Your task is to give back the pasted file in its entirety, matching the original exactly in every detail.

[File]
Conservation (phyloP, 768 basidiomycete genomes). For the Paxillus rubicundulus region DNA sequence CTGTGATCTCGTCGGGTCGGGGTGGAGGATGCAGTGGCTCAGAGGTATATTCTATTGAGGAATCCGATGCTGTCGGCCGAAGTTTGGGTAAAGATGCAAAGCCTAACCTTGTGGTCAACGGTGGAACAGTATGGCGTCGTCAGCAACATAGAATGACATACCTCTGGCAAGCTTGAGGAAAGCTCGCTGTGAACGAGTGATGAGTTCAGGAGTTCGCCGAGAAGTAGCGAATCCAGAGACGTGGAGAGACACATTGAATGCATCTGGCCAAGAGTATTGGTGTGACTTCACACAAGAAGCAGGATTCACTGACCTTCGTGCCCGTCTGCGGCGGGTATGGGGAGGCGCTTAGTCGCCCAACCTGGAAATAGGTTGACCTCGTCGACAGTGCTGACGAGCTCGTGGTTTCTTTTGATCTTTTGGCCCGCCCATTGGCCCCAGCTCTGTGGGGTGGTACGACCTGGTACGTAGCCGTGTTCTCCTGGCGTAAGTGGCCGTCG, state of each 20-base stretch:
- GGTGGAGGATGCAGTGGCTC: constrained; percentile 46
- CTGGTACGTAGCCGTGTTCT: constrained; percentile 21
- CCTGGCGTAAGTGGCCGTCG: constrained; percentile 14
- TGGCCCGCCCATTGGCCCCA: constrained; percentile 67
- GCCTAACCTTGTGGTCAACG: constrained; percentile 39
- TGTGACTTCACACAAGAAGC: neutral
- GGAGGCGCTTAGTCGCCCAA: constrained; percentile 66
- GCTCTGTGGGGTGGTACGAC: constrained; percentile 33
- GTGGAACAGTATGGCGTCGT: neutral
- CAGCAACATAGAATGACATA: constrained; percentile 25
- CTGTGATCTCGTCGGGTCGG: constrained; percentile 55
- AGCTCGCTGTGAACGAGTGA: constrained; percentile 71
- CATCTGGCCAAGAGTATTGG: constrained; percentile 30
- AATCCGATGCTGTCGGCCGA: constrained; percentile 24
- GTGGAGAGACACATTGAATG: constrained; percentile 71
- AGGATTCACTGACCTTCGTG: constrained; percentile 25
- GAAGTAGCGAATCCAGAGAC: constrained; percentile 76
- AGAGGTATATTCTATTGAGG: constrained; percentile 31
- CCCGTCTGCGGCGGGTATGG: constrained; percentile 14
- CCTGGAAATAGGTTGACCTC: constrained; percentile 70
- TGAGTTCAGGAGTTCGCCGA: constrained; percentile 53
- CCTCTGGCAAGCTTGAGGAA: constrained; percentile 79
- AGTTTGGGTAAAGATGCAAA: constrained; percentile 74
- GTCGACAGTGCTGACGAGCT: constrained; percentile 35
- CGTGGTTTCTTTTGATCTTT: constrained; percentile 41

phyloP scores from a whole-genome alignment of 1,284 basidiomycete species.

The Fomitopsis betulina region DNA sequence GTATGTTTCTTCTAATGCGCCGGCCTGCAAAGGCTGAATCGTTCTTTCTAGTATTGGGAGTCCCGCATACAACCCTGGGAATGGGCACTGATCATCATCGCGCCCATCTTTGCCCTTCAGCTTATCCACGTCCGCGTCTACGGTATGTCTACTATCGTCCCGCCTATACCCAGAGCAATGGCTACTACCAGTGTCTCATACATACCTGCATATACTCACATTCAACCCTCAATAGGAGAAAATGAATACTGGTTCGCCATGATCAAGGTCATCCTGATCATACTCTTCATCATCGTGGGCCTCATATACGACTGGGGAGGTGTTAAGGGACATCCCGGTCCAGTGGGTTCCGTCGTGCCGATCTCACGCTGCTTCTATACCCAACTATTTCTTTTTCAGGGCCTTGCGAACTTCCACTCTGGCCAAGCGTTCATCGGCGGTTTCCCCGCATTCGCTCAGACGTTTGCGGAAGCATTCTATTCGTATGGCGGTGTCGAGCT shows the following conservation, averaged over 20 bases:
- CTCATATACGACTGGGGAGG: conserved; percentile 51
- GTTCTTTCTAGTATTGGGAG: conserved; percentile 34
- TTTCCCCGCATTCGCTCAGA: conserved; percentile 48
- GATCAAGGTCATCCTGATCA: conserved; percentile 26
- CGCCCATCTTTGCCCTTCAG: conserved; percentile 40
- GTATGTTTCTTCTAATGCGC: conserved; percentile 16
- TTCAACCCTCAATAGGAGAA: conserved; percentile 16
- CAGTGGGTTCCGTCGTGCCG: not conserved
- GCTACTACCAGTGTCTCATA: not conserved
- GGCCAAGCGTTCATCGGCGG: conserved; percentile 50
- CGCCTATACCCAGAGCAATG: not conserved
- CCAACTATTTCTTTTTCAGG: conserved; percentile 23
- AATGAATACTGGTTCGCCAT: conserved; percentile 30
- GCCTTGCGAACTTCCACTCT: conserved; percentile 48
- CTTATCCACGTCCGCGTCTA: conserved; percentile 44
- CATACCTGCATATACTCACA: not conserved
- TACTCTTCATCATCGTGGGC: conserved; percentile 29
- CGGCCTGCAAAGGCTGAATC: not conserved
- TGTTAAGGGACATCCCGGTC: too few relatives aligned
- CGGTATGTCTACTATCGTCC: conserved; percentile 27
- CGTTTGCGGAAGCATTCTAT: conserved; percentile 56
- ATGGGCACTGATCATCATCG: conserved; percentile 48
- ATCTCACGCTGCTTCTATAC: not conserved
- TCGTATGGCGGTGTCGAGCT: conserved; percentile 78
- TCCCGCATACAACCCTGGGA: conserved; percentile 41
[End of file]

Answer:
Conservation (phyloP, 768 basidiomycete genomes). For the Paxillus rubicundulus region DNA sequence CTGTGATCTCGTCGGGTCGGGGTGGAGGATGCAGTGGCTCAGAGGTATATTCTATTGAGGAATCCGATGCTGTCGGCCGAAGTTTGGGTAAAGATGCAAAGCCTAACCTTGTGGTCAACGGTGGAACAGTATGGCGTCGTCAGCAACATAGAATGACATACCTCTGGCAAGCTTGAGGAAAGCTCGCTGTGAACGAGTGATGAGTTCAGGAGTTCGCCGAGAAGTAGCGAATCCAGAGACGTGGAGAGACACATTGAATGCATCTGGCCAAGAGTATTGGTGTGACTTCACACAAGAAGCAGGATTCACTGACCTTCGTGCCCGTCTGCGGCGGGTATGGGGAGGCGCTTAGTCGCCCAACCTGGAAATAGGTTGACCTCGTCGACAGTGCTGACGAGCTCGTGGTTTCTTTTGATCTTTTGGCCCGCCCATTGGCCCCAGCTCTGTGGGGTGGTACGACCTGGTACGTAGCCGTGTTCTCCTGGCGTAAGTGGCCGTCG, state of each 20-base stretch:
- GGTGGAGGATGCAGTGGCTC: constrained; percentile 46
- CTGGTACGTAGCCGTGTTCT: constrained; percentile 21
- CCTGGCGTAAGTGGCCGTCG: constrained; percentile 14
- TGGCCCGCCCATTGGCCCCA: constrained; percentile 67
- GCCTAACCTTGTGGTCAACG: constrained; percentile 39
- TGTGACTTCACACAAGAAGC: neutral
- GGAGGCGCTTAGTCGCCCAA: constrained; percentile 66
- GCTCTGTGGGGTGGTACGAC: constrained; percentile 33
- GTGGAACAGTATGGCGTCGT: neutral
- CAGCAACATAGAATGACATA: constrained; percentile 25
- CTGTGATCTCGTCGGGTCGG: constrained; percentile 55
- AGCTCGCTGTGAACGAGTGA: constrained; percentile 71
- CATCTGGCCAAGAGTATTGG: constrained; percentile 30
- AATCCGATGCTGTCGGCCGA: constrained; percentile 24
- GTGGAGAGACACATTGAATG: constrained; percentile 71
- AGGATTCACTGACCTTCGTG: constrained; percentile 25
- GAAGTAGCGAATCCAGAGAC: constrained; percentile 76
- AGAGGTATATTCTATTGAGG: constrained; percentile 31
- CCCGTCTGCGGCGGGTATGG: constrained; percentile 14
- CCTGGAAATAGGTTGACCTC: constrained; percentile 70
- TGAGTTCAGGAGTTCGCCGA: constrained; percentile 53
- CCTCTGGCAAGCTTGAGGAA: constrained; percentile 79
- AGTTTGGGTAAAGATGCAAA: constrained; percentile 74
- GTCGACAGTGCTGACGAGCT: constrained; percentile 35
- CGTGGTTTCTTTTGATCTTT: constrained; percentile 41

phyloP scores from a whole-genome alignment of 1,284 basidiomycete species.

The Fomitopsis betulina region DNA sequence GTATGTTTCTTCTAATGCGCCGGCCTGCAAAGGCTGAATCGTTCTTTCTAGTATTGGGAGTCCCGCATACAACCCTGGGAATGGGCACTGATCATCATCGCGCCCATCTTTGCCCTTCAGCTTATCCACGTCCGCGTCTACGGTATGTCTACTATCGTCCCGCCTATACCCAGAGCAATGGCTACTACCAGTGTCTCATACATACCTGCATATACTCACATTCAACCCTCAATAGGAGAAAATGAATACTGGTTCGCCATGATCAAGGTCATCCTGATCATACTCTTCATCATCGTGGGCCTCATATACGACTGGGGAGGTGTTAAGGGACATCCCGGTCCAGTGGGTTCCGTCGTGCCGATCTCACGCTGCTTCTATACCCAACTATTTCTTTTTCAGGGCCTTGCGAACTTCCACTCTGGCCAAGCGTTCATCGGCGGTTTCCCCGCATTCGCTCAGACGTTTGCGGAAGCATTCTATTCGTATGGCGGTGTCGAGCT shows the following conservation, averaged over 20 bases:
- CTCATATACGACTGGGGAGG: conserved; percentile 51
- GTTCTTTCTAGTATTGGGAG: conserved; percentile 34
- TTTCCCCGCATTCGCTCAGA: conserved; percentile 48
- GATCAAGGTCATCCTGATCA: conserved; percentile 26
- CGCCCATCTTTGCCCTTCAG: conserved; percentile 40
- GTATGTTTCTTCTAATGCGC: conserved; percentile 16
- TTCAACCCTCAATAGGAGAA: conserved; percentile 16
- CAGTGGGTTCCGTCGTGCCG: not conserved
- GCTACTACCAGTGTCTCATA: not conserved
- GGCCAAGCGTTCATCGGCGG: conserved; percentile 50
- CGCCTATACCCAGAGCAATG: not conserved
- CCAACTATTTCTTTTTCAGG: conserved; percentile 23
- AATGAATACTGGTTCGCCAT: conserved; percentile 30
- GCCTTGCGAACTTCCACTCT: conserved; percentile 48
- CTTATCCACGTCCGCGTCTA: conserved; percentile 44
- CATACCTGCATATACTCACA: not conserved
- TACTCTTCATCATCGTGGGC: conserved; percentile 29
- CGGCCTGCAAAGGCTGAATC: not conserved
- TGTTAAGGGACATCCCGGTC: too few relatives aligned
- CGGTATGTCTACTATCGTCC: conserved; percentile 27
- CGTTTGCGGAAGCATTCTAT: conserved; percentile 56
- ATGGGCACTGATCATCATCG: conserved; percentile 48
- ATCTCACGCTGCTTCTATAC: not conserved
- TCGTATGGCGGTGTCGAGCT: conserved; percentile 78
- TCCCGCATACAACCCTGGGA: conserved; percentile 41